• Surface RT FTW!

      This comment was typed on the Surface RT with the Type Cover. Just for you.
      • Another mistaken impression.

        I don't want the Surface FTW. I like my Surface whether or not you proclaim it to be a win.

        I want some consistency in your reviews. I purchased my iPad based on reviews that suggested it would make a fantastic content creation device. I purchased my iPad based on reviews that ignored every single one of the issues with the iPad. Reviewers who do that are doing their readers a disservice.

        I've praised you on your Surface reviews. My words too are published on ZDNet and I stand by them. Why won't you be as honest when you are reviewing other tablets?

        Consistency James, that's all your loyal readers want from you. We don't want a cheerleader for the Surface, the Nexus, or the iPad. Is that too much to ask for?
        • I am honest

          I am honest in everything I say or write, whether you claim I am or not. I cannot, nor will I, attempt to address every feature/function/issue in every existing product in every article I write about every other product/platform in existence.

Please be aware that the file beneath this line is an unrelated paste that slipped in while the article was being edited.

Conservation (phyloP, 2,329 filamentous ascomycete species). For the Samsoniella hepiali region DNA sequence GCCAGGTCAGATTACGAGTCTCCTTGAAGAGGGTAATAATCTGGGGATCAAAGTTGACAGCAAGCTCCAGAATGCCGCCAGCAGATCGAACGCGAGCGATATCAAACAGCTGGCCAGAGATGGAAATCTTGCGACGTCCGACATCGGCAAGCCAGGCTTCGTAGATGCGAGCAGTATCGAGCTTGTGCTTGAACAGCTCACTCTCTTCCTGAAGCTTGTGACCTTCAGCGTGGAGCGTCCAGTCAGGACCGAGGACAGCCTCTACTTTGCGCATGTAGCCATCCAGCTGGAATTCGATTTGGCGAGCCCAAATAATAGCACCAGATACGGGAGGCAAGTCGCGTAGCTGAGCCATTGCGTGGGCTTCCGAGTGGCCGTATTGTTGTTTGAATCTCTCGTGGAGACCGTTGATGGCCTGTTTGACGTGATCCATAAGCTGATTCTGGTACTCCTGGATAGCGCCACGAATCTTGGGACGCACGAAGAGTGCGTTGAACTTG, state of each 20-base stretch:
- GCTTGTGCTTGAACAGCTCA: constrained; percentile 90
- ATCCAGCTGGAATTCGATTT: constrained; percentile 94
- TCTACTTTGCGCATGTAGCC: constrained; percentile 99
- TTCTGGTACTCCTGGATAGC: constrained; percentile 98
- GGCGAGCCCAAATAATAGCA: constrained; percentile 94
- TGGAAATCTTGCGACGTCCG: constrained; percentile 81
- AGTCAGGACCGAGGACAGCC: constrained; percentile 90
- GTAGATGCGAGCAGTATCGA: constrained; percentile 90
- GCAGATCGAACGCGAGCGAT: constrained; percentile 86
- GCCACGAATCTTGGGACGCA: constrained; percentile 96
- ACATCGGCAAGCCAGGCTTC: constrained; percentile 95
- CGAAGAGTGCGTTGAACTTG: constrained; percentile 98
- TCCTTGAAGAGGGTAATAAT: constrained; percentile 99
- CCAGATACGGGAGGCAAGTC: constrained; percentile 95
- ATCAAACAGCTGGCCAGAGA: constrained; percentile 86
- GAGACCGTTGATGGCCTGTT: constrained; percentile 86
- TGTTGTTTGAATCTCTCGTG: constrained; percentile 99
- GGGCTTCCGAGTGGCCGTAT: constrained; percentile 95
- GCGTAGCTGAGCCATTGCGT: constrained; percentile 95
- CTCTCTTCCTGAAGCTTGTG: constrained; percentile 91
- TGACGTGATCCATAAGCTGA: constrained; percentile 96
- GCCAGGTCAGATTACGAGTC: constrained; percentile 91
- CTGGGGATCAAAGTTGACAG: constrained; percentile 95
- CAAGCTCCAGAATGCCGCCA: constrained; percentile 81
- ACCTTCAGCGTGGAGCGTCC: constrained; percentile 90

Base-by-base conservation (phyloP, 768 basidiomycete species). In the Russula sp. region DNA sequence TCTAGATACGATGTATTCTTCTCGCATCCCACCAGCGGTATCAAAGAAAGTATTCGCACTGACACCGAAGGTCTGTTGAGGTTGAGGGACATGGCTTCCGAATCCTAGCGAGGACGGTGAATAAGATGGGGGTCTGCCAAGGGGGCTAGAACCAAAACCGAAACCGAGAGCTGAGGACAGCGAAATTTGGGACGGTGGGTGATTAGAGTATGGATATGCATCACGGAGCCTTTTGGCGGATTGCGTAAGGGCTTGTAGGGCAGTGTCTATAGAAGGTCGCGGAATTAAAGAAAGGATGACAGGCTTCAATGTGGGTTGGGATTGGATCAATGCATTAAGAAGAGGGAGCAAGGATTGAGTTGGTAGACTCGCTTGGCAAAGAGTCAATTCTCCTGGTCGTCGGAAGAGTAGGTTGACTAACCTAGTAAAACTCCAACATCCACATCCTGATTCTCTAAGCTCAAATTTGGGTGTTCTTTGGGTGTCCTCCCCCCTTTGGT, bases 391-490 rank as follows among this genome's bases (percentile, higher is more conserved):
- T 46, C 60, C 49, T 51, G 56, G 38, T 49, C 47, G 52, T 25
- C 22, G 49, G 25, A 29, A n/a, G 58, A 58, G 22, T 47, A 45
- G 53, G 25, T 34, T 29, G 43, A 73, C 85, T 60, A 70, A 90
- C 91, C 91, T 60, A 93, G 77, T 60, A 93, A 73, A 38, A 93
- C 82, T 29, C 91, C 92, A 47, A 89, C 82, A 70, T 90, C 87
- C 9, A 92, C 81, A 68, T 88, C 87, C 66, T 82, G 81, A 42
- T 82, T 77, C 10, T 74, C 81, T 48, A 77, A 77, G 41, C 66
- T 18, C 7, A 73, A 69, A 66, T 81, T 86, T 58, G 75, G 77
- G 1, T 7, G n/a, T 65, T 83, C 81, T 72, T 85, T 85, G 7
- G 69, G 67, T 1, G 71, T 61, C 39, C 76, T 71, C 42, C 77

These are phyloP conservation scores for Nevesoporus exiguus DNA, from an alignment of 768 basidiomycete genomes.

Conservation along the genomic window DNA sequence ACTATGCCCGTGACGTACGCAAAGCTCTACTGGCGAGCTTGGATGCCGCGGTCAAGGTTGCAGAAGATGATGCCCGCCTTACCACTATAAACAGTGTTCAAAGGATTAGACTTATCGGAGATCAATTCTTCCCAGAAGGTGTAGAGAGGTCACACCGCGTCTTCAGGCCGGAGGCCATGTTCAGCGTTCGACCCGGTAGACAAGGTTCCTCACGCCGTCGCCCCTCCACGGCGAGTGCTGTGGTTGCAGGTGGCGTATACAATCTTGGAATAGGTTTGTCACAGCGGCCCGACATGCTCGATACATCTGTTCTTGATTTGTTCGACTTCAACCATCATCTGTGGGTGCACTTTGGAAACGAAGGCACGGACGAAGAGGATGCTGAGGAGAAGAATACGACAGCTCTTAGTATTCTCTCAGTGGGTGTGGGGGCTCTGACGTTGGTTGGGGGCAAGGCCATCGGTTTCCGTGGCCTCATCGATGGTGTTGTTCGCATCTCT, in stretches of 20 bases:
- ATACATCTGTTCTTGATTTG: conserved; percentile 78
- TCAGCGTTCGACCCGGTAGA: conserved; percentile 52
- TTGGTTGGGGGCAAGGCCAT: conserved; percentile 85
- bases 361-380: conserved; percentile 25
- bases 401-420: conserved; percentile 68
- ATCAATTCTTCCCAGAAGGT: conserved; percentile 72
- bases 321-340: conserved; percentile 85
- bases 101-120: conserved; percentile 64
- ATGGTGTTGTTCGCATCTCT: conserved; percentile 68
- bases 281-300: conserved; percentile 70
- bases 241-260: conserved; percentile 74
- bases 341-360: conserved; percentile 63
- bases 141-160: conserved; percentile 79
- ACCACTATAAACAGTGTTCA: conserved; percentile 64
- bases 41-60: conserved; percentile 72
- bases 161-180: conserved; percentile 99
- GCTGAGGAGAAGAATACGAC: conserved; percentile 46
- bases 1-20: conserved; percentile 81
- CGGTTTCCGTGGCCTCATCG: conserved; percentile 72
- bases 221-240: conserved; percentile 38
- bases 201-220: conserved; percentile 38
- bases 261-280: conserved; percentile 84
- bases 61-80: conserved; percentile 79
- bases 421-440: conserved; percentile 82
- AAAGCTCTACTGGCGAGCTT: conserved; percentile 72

I stand by what I write and unlike many tech columnists actually use the products I cover.

          You need to stop being so defensive about the choices you personally make. I am genuinely glad you are happy with your choice, I wish everyone could be so. I know I am happy with mine.
        • Back Off

          Seriously, let him write his reviews. Go pick on that Linux bozo who is always writing about everything BUT Linux. I enjoy James' articles. He seems fair and honest to me. I enjoy my iToys and my Win8 toys and I don't get defensive when someone wants to write about the iPad mini or a keyboard for heaven's sake. Just Back Off.

          I have tons of iToys (phones, pods, pads, nanos, etc) and a Surface RT, several Windows 8 PC's, a Windows 8 Media Center, 2 Windows Servers, 3 Win8 Laptops, a Nokia Lumia 920, an HTC 8x (for my wife). I'm happy with all of them. Sheesh.
    • Nexus 7 problem

      I too suffered from the Nexus 7 problem where apps would no longer update after a system update. Had to remove my Google account from the device and then put it back. That's all.
    • Nexus 7 reports of update problems

      I have an early Nexus 7 (16GB) which has been updated twice and I have not noticed any problem with apps being updated.
      • NI (not interesting) Nexus 7 (antics continued, but true story)

        I have both a Nexus 7 16GB Wifi model, and an i-pad mini 16GB model. The thing I hate on both of them and thankfully have solved is the lack of expansion card slots (but that's not the point of this story!). Thankfully someone though of lightning/microUsb to female-usb to allow a USB stick mount method. I like them both, though the nexus 7 really is just like a big version of my android phone .. though arguably the ipad mini is a big version of the iphone I suppose.